Downham Benevolent Society
The Downham Benevolent Society, was formed in the 18th century and is an early example of an ‘insurance’ society with the aim to provide benefits in the event of sickness or accident and to help towards funeral costs for members and their families. It is thought to have started in 1795 and commemorated its centenary in 1885 with the unveiling of a large silk banner painted by Joseph Skerret. The banner was formerly kept in the village church in less than favourable conditions until a community group was established to raise funds and have the banner conserved for future generations. The group were successful in their application to the National Heritage Lottery Fund and the banner came to PHM for conservation in 2016.
This is a double sided, painted banner, constructed from a single layer of blue rep-woven silk with red rep-woven silk borders. All stitching is done by hand. The banner is suspended from 13 red wool pole loops threaded through a silver painted wooden pole. The face side image depicts the story of The Good Samaritan from the New Testament Luke 10:23-37 and reflects the message the Benevolent Society wanted to portray, of compassion and generosity regardless of social class. The painting is thought to have been copied from a contemporary print by German artist Siegfried Detlev Bendixen.
Overall the banner was quite cockled and distorted from being rolled around its top pole, this was most noticeable across the painted areas when viewed at a raking angle. The surface of the banner was very soiled with dust and other particulates collected while on display in the church. There was significant light damage, particularly on the blue silk and dark red stitching, it was generally even fading likely to be from years of display in the church. Splits has occurred through the blue silk in load bearing points and at the silk, paint interface, this had been repaired over the years with Sellotape which had later caused staining and embrittlement. The lower border corners were also split and repaired which was also causing damage. The paint was stable but very bloomed in places, causing a white haze across the surface.
The plan for treatment was to stabilise the silk areas with a full support and clean the painted sections, removed any staining and applying a sleeve to enable the banner to be hung either vertically for limited periods or preferably supported on a sloping board.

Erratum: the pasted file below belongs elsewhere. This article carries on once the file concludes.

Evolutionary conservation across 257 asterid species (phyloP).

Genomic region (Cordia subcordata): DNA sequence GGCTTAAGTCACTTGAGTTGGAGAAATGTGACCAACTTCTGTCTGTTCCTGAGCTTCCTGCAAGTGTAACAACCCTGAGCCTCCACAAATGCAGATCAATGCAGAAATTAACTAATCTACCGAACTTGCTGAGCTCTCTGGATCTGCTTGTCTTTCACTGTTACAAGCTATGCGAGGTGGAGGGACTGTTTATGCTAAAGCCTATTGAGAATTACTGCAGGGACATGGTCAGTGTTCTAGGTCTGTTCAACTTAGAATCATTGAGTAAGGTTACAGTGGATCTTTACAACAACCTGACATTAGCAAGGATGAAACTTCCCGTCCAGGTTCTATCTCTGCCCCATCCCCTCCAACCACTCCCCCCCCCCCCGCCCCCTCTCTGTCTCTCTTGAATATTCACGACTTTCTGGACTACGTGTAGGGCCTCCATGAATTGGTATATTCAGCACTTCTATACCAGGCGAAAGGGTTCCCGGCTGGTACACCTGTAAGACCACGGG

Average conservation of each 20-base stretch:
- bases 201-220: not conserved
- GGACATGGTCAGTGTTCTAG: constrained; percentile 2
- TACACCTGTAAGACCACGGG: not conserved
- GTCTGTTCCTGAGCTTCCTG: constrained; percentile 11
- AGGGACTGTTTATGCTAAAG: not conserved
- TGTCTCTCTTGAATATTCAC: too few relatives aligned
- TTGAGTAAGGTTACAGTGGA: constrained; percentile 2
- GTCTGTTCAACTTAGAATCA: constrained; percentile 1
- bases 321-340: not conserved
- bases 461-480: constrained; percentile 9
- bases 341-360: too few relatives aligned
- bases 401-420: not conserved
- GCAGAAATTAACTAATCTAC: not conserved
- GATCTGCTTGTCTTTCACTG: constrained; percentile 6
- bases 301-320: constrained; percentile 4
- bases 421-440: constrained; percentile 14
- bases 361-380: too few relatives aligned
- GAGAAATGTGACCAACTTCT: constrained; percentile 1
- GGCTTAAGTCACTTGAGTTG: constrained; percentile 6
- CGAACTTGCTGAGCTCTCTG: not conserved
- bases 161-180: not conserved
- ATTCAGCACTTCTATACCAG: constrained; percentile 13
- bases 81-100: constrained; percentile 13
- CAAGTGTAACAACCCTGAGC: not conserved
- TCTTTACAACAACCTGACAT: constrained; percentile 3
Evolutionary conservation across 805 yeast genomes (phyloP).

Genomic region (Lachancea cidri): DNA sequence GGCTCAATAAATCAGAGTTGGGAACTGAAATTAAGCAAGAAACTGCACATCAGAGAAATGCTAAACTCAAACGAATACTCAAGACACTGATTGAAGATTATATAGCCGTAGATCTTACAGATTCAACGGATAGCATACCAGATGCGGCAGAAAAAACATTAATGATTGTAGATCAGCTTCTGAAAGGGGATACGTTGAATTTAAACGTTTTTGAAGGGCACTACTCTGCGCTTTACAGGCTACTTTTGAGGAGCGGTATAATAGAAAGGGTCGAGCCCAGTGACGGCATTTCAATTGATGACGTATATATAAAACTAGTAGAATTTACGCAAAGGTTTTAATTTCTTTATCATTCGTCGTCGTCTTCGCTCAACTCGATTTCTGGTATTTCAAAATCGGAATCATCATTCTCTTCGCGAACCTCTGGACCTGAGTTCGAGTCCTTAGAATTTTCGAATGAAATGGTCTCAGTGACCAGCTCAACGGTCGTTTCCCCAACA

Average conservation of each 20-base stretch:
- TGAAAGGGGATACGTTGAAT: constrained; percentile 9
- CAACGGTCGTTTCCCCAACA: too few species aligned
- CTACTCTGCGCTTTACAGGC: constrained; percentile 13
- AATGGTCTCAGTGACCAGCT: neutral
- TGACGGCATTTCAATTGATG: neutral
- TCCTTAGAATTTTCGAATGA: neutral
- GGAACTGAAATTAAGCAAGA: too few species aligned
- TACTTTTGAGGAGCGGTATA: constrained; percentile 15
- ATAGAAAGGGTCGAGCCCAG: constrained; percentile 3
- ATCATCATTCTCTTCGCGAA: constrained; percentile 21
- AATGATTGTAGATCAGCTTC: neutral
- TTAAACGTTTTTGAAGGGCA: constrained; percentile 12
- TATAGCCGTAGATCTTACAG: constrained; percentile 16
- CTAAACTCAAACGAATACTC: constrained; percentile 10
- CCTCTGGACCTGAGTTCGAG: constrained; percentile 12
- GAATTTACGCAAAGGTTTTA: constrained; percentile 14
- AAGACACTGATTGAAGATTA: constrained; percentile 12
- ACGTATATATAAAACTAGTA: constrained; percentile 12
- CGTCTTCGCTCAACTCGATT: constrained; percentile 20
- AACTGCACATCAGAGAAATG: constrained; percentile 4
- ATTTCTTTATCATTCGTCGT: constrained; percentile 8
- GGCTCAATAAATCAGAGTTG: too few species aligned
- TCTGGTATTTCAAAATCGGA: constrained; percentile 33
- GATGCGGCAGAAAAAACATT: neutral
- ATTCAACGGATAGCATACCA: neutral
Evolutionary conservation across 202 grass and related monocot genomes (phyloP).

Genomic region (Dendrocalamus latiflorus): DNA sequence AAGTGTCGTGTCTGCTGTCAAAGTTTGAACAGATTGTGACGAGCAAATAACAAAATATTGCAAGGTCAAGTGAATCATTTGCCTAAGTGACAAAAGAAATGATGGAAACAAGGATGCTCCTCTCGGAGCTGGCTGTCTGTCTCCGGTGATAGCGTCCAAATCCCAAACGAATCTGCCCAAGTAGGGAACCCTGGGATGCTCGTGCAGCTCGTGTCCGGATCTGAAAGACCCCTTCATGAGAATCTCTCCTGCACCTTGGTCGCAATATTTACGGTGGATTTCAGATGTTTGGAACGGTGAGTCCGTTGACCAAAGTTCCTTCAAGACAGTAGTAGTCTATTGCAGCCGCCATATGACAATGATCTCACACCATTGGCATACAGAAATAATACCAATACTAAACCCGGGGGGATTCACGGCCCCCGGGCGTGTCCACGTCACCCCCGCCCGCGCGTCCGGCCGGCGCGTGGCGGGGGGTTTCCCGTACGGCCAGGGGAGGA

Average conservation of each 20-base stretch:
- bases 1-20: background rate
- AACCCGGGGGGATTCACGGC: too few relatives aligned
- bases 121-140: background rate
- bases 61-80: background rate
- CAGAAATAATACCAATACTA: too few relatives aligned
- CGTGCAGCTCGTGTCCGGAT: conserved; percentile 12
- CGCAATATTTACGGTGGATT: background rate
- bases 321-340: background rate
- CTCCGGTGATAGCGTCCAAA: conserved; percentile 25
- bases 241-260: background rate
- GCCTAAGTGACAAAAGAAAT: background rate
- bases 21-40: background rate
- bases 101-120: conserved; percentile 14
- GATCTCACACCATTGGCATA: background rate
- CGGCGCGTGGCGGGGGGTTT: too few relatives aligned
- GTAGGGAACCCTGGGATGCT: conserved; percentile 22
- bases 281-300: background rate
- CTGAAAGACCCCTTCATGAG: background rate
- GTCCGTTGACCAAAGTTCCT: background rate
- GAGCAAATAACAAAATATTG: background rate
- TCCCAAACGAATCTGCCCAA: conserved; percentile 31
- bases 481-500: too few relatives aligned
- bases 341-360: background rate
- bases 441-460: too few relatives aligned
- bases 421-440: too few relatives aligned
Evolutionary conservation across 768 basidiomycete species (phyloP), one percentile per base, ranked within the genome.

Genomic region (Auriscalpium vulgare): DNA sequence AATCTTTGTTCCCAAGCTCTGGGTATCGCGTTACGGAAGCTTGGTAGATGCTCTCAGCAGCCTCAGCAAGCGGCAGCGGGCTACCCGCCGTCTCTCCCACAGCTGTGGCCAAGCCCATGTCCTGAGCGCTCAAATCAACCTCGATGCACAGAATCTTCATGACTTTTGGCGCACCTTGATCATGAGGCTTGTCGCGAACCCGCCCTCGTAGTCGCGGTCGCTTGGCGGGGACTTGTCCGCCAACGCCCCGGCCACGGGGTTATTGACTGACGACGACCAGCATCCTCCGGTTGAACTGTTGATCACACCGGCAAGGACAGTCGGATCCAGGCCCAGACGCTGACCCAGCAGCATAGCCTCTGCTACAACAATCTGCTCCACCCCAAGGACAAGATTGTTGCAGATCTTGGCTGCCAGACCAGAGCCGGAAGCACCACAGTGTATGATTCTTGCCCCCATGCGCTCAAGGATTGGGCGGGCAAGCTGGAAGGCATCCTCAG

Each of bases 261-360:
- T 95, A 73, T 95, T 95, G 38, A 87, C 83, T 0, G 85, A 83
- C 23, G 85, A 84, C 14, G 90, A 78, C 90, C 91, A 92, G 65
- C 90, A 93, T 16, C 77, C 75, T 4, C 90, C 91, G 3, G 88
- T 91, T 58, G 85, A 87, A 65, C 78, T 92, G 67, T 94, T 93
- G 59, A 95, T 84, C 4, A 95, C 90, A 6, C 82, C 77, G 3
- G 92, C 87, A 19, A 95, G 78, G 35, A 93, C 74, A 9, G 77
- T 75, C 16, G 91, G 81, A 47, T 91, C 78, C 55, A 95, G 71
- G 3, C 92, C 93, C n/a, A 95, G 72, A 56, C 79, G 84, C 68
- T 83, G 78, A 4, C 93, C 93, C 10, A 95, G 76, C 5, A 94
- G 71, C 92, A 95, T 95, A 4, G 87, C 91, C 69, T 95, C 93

Conservation of the banner began with a thorough surface clean of all areas, this was undertaken using low suction vacuum, brushes and sponges. Old adhesive stains were lessened through solvent cleaning but could not be fully removed. The blue silk was supported with a layer of fine silk crepeline, dyed to match and worked in three vertical panels to match the construction of the banner. A conservation grade adhesive was applied to one side of the new silk and left to dry before re-activating it to bond it to the banner. The borders were less fragile so supported with nylon net also dyed to match and stitched to the borders with silk thread to secure it. The lower border patches were documented before removing and replacing with more sympathetic repairs.
During the conservation, the studio was visited by two groups from the Downham village primary school, they learnt about the agents of deterioration which had affected the banner and how we were working to conserve it. This was a valuable outcome and something we would like to encourage for future projects. After conservation the banner was taken to its new home on display in Clitheroe Castle where it is more accessible for the local and wider regional community.